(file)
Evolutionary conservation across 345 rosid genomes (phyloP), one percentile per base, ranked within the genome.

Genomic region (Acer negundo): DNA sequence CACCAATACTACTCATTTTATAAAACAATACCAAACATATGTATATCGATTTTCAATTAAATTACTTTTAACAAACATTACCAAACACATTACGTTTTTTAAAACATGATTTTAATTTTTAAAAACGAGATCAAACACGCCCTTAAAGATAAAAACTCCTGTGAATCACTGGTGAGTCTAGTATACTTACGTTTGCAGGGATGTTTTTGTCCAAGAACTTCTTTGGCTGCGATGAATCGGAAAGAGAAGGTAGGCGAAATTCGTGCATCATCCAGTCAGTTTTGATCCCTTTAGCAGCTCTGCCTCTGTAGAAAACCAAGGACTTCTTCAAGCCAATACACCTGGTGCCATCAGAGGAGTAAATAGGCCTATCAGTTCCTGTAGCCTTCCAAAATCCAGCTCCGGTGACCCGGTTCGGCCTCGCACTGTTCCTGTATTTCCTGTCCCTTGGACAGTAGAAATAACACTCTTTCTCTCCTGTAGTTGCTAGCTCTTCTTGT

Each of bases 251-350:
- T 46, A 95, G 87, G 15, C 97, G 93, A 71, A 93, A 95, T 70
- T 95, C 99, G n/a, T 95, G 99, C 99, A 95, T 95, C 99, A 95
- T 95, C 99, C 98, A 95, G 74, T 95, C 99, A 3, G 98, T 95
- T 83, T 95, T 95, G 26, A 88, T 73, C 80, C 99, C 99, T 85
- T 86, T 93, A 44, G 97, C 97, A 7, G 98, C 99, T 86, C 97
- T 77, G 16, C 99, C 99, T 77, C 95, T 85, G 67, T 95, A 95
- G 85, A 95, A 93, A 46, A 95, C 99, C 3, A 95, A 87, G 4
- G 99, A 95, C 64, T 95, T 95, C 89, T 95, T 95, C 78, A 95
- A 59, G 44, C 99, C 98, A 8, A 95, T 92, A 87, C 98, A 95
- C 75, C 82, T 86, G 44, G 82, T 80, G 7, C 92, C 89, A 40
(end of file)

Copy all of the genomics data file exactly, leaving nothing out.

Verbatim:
Evolutionary conservation across 345 rosid genomes (phyloP), one percentile per base, ranked within the genome.

Genomic region (Acer negundo): DNA sequence CACCAATACTACTCATTTTATAAAACAATACCAAACATATGTATATCGATTTTCAATTAAATTACTTTTAACAAACATTACCAAACACATTACGTTTTTTAAAACATGATTTTAATTTTTAAAAACGAGATCAAACACGCCCTTAAAGATAAAAACTCCTGTGAATCACTGGTGAGTCTAGTATACTTACGTTTGCAGGGATGTTTTTGTCCAAGAACTTCTTTGGCTGCGATGAATCGGAAAGAGAAGGTAGGCGAAATTCGTGCATCATCCAGTCAGTTTTGATCCCTTTAGCAGCTCTGCCTCTGTAGAAAACCAAGGACTTCTTCAAGCCAATACACCTGGTGCCATCAGAGGAGTAAATAGGCCTATCAGTTCCTGTAGCCTTCCAAAATCCAGCTCCGGTGACCCGGTTCGGCCTCGCACTGTTCCTGTATTTCCTGTCCCTTGGACAGTAGAAATAACACTCTTTCTCTCCTGTAGTTGCTAGCTCTTCTTGT

Each of bases 251-350:
- T 46, A 95, G 87, G 15, C 97, G 93, A 71, A 93, A 95, T 70
- T 95, C 99, G n/a, T 95, G 99, C 99, A 95, T 95, C 99, A 95
- T 95, C 99, C 98, A 95, G 74, T 95, C 99, A 3, G 98, T 95
- T 83, T 95, T 95, G 26, A 88, T 73, C 80, C 99, C 99, T 85
- T 86, T 93, A 44, G 97, C 97, A 7, G 98, C 99, T 86, C 97
- T 77, G 16, C 99, C 99, T 77, C 95, T 85, G 67, T 95, A 95
- G 85, A 95, A 93, A 46, A 95, C 99, C 3, A 95, A 87, G 4
- G 99, A 95, C 64, T 95, T 95, C 89, T 95, T 95, C 78, A 95
- A 59, G 44, C 99, C 98, A 8, A 95, T 92, A 87, C 98, A 95
- C 75, C 82, T 86, G 44, G 82, T 80, G 7, C 92, C 89, A 40